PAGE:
Scott Fowler

Jameis Winston is the perfect candidate for the Panthers to fix their sack slump

Where’s the pass rush going to come from?

That was one of the chief questions for the Carolina Panthers in 2018 — never satisfactorily answered in a season in which the team finished an uncharacteristic 27th in the NFL in sacks.

And entering the second game of the 2019 NFL season, you still must ask the question. The Panthers had only one sack in their 30-27 loss to the L.A. Rams on Sunday, and that one came from cornerback James Bradberry after a Jared Goff scramble.

That needs to change Thursday night against Tampa Bay quarterback Jameis Winston, who is prone to holding the ball and trying to extend plays.

The Panthers didn’t get a single sack from their vaunted — and expensive — defensive line against the Rams, although defensive tackle Kawann Short and rookie edge rusher Brian Burns netted two quarterback hurries apiece.

“I was very close a lot of times,” said Burns, who graded himself a ‘C-plus’ in his first NFL game. “I was a couple of steps — a couple of inches, actually — from a strip-sack. Yeah, those hurt. But it will come.”

The Panthers have been one of the NFL’s best teams sacking the quarterback under coach Ron Rivera. From 2012 (when the Panthers drafted linebacker Luke Kuechly to improve the entire defense in one fell swoop) until now, the Panthers rank No. 1 in total sacks as a team with 316. The L.A. Rams are second. Denver is third.

In the same stretch, the Panthers are No. 1 in total sacks by defensive linemen with 242.5 (Minnesota is second).

With players like Short, Julius Peppers, Mario Addison and Charles Johnson crashing toward the quarterback in recent years, the Panthers have often been able to rush only four players and generate a substantial rush without blitzing.

In 2017, Panthers defensive end Julius Peppers sacked Tampa Bay quarterback Jameis Winston during a Carolina win. Jeff Siner

But that changed in 2018, as Peppers finally looked his age and no one besides Addison could get to the quarterback with any regularity. Burns was brought in to shore up the sack total. So was edge rusher Bruce Irvin — who seems likely to miss his second straight game Thursday with a hamstring injury — and defensive tackle Gerald McCoy, who faces his old team Thursday.

“I know all your escape moves, Jameis,” McCoy, who played for Tampa for nine years, laughingly warned Winston in an interview Tuesday.

The Panthers sacked Winston four times in the teams’ most recent meeting last December -- but the Buccaneers won the game anyway, 24-17.

Sunday, the Rams did to Carolina what New Orleans quarterback Drew Brees often does — getting the ball out to receivers on three-step drops and neatly nullifying the Carolina pass rush without having to throw the ball downfield much on slower-developing plays.

“We were very close,” Rivera said when asked about the defensive line’s zero-sack total Sunday. “See, one of the other things, too, is that they played sideways. They didn’t have an explosive throw really (Goff’s longest completion was 24 yards). They played sideways. And when a team plays sideways, that ball is coming out before you get a chance to really get to ‘em.”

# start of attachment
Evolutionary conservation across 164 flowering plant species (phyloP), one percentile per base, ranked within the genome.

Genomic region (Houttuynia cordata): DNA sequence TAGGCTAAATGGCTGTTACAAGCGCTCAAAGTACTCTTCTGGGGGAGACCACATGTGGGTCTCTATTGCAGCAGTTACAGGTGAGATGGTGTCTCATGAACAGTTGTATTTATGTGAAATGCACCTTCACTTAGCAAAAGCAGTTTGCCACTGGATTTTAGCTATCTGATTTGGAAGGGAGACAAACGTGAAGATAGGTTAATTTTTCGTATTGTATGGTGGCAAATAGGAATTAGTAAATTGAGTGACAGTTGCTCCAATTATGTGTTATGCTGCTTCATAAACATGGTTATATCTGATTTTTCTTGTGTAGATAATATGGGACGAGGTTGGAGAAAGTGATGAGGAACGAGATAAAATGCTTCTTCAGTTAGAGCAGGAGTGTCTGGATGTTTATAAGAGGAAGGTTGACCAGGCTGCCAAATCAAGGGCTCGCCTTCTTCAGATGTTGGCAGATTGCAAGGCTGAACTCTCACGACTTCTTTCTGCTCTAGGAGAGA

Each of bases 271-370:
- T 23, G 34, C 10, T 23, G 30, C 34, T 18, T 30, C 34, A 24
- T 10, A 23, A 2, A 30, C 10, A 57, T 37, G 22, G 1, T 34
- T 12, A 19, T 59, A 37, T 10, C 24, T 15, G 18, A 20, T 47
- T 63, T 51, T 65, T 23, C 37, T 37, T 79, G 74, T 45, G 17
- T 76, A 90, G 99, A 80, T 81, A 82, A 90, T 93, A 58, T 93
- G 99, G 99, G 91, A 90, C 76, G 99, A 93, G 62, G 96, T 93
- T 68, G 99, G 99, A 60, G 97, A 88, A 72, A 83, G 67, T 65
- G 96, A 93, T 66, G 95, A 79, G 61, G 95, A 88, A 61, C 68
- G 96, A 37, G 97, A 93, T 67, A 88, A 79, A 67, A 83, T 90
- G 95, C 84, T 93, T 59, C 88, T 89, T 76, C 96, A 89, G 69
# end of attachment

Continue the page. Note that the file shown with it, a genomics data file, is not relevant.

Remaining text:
While Carolina Panthers edge rusher Brian Burns had four sacks in the preseason, including this one against New England, the rookie will try to get his first real NFL sack Thursday night against Tampa Bay. Jeff Siner

Winston, like Cam Newton, is confident in his scrambling ability and will sometimes hold the ball longer with the idea he can hit on the big play. That leads to some uneven performances — he can throw four touchdown passes or four interceptions, depending on the week.

In Tampa Bay’s 31-17 loss to San Francisco on Sunday, Winston had one of his poorer games. Winston was sacked three times, but that was not the worst of it. He threw three interceptions, and two of those were returned for touchdowns as the 49ers’ defense scored 14 points by itself. Winston also fumbled twice, although Tampa Bay recovered both.

Burns, who is one of the few Panthers’ defensive linemen with the speed to possibly catch Winston in the open field, got a mixed review from Rivera after his first game.

“He did some really good things,” Rivera said. “He gave us some extra push off the edge. He read a play very nicely and made a nice tackle for loss. Little undisciplined a couple of times in his rush lanes; little undisciplined a couple of times in his run-gap responsibilities.”

That’s going to happen with rookies, but the Panthers will take an occasional botched run lane if Burns and the other rushers can produce a few sacks. Against Winston — and then again vs. rookie Kyler Murray the following week at Arizona — the chances should be there.

Sports columnist Scott Fowler has written for The Charlotte Observer since 1994. He has authored or co-authored eight books, including four about the Carolina Panthers. In 2018, Fowler won the Thomas Wolfe award for outstanding newspaper writing. He also hosted the Observer’s hit podcast “Carruth,” which Sports Illustrated named the best podcast of the year in 2018.